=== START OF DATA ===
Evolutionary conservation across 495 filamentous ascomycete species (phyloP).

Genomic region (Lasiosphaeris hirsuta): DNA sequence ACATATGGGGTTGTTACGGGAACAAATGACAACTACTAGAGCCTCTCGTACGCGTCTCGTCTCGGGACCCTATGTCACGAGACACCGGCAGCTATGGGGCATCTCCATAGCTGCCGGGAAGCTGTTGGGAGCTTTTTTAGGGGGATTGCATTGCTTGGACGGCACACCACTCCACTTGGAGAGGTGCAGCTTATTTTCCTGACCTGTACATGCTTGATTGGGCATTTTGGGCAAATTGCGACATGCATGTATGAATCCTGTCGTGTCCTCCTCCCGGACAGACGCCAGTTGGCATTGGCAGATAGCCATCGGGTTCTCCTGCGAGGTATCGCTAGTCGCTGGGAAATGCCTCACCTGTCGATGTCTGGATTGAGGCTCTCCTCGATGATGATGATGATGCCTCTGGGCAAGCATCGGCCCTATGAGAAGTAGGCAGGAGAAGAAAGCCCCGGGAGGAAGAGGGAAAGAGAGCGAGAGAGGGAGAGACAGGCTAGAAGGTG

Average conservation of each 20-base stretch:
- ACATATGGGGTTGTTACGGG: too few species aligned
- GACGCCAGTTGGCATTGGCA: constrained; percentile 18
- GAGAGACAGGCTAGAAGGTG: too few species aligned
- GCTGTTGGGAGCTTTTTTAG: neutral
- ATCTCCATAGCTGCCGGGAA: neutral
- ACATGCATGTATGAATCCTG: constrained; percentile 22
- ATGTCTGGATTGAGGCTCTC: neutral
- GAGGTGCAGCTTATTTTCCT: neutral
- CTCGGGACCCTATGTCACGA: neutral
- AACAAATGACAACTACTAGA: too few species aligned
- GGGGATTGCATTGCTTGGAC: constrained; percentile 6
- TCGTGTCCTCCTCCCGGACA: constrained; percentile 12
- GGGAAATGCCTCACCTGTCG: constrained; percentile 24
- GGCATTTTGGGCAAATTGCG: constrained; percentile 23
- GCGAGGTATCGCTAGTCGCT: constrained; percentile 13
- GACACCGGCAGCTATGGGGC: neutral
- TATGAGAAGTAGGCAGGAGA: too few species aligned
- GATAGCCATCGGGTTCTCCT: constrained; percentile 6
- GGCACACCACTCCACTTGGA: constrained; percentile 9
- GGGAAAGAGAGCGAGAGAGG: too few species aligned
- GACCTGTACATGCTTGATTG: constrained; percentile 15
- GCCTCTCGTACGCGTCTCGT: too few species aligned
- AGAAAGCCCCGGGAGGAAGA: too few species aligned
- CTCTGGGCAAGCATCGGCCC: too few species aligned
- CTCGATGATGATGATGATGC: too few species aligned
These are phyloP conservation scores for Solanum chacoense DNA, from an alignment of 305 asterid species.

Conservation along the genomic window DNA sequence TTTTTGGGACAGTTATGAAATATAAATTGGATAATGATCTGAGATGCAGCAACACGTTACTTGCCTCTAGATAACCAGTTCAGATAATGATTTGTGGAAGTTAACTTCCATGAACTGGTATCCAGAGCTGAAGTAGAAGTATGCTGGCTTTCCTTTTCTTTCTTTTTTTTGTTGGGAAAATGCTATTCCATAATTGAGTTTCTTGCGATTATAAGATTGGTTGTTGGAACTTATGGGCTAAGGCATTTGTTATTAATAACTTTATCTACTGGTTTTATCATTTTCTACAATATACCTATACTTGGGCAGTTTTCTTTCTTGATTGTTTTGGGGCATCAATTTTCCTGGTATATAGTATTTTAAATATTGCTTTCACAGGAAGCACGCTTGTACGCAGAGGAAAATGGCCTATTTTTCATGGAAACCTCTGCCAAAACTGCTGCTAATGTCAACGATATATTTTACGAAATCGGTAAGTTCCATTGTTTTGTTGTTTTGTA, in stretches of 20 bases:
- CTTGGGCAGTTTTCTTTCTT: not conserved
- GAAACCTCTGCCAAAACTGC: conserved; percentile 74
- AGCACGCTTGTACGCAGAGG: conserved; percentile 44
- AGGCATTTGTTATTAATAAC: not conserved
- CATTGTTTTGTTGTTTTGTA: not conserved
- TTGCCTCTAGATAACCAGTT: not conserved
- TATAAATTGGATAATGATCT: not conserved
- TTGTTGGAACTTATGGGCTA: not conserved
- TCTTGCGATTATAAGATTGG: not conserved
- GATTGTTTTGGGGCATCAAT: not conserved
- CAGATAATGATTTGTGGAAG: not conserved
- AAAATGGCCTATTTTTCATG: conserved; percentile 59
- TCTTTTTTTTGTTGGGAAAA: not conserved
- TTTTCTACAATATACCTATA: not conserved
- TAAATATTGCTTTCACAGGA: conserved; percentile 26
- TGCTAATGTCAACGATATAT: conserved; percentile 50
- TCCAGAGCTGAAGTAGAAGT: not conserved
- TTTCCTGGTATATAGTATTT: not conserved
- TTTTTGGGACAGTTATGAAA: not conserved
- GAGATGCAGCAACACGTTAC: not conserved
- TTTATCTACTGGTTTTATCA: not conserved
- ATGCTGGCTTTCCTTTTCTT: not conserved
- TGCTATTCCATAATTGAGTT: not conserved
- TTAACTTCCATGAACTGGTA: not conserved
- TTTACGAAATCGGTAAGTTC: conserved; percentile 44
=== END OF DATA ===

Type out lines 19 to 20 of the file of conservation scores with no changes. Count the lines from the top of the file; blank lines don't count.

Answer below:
- GACACCGGCAGCTATGGGGC: neutral
- TATGAGAAGTAGGCAGGAGA: too few species aligned